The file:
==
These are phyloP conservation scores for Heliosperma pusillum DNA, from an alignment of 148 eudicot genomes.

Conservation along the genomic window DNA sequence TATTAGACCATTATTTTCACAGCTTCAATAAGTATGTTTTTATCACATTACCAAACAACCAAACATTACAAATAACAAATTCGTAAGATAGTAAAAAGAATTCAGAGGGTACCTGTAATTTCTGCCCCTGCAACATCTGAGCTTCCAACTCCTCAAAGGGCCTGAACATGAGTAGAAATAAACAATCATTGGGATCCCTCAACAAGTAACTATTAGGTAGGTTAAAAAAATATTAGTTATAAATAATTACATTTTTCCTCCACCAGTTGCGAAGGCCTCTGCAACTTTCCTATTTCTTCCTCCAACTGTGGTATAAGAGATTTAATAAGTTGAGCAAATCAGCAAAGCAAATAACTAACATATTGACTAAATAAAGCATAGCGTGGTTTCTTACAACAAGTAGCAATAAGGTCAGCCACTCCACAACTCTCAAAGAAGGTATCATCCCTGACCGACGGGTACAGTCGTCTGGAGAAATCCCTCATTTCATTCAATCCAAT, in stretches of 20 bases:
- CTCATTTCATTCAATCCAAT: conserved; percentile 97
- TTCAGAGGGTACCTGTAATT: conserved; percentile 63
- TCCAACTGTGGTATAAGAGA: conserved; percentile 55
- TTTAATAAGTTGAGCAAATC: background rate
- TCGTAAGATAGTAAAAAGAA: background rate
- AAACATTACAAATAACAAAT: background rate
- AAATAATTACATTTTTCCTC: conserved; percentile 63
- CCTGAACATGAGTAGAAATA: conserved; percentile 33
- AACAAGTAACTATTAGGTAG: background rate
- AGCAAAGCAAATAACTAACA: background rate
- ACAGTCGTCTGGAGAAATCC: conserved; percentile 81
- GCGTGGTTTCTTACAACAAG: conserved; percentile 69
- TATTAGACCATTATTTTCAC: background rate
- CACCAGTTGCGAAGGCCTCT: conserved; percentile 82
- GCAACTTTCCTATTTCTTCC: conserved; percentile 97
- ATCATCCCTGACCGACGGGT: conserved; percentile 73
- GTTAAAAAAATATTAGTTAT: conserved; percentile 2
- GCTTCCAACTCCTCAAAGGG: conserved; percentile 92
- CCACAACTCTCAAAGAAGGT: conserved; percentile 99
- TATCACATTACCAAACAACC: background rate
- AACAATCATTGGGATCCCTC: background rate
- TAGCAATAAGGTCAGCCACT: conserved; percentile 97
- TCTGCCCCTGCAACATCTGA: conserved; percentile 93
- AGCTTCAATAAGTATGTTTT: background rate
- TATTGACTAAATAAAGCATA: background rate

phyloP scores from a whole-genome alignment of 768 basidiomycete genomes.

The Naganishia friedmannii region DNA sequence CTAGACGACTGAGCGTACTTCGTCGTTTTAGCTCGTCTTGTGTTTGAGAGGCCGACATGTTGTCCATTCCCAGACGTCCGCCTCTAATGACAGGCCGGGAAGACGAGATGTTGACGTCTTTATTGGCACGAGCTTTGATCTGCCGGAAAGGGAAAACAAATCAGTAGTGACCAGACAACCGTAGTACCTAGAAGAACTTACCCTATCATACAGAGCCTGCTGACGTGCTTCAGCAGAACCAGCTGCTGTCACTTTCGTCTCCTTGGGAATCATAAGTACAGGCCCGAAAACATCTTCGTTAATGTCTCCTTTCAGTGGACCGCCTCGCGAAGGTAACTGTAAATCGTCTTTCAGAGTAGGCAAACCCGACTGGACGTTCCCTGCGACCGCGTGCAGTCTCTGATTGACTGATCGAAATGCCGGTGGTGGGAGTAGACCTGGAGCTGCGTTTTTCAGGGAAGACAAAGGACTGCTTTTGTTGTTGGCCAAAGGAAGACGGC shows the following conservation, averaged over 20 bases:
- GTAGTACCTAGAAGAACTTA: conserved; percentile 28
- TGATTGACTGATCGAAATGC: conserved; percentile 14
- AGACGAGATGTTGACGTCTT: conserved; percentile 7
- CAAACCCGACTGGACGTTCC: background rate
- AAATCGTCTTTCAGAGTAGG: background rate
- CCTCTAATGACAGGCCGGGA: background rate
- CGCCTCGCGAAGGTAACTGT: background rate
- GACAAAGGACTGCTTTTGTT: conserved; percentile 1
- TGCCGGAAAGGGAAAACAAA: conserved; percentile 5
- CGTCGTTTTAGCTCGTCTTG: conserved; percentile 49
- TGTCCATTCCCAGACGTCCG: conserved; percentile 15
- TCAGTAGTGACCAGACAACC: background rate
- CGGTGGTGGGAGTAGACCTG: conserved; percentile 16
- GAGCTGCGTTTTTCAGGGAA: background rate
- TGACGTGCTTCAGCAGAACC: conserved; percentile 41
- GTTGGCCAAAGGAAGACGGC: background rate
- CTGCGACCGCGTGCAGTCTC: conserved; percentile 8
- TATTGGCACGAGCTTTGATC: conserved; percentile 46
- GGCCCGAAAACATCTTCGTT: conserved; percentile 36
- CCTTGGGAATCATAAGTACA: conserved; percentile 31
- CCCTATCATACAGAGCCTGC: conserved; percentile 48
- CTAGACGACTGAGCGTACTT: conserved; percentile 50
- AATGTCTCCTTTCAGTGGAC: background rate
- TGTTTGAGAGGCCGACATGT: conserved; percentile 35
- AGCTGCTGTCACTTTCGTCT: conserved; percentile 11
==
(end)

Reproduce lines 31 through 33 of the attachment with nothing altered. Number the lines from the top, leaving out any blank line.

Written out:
- TGATTGACTGATCGAAATGC: conserved; percentile 14
- AGACGAGATGTTGACGTCTT: conserved; percentile 7
- CAAACCCGACTGGACGTTCC: background rate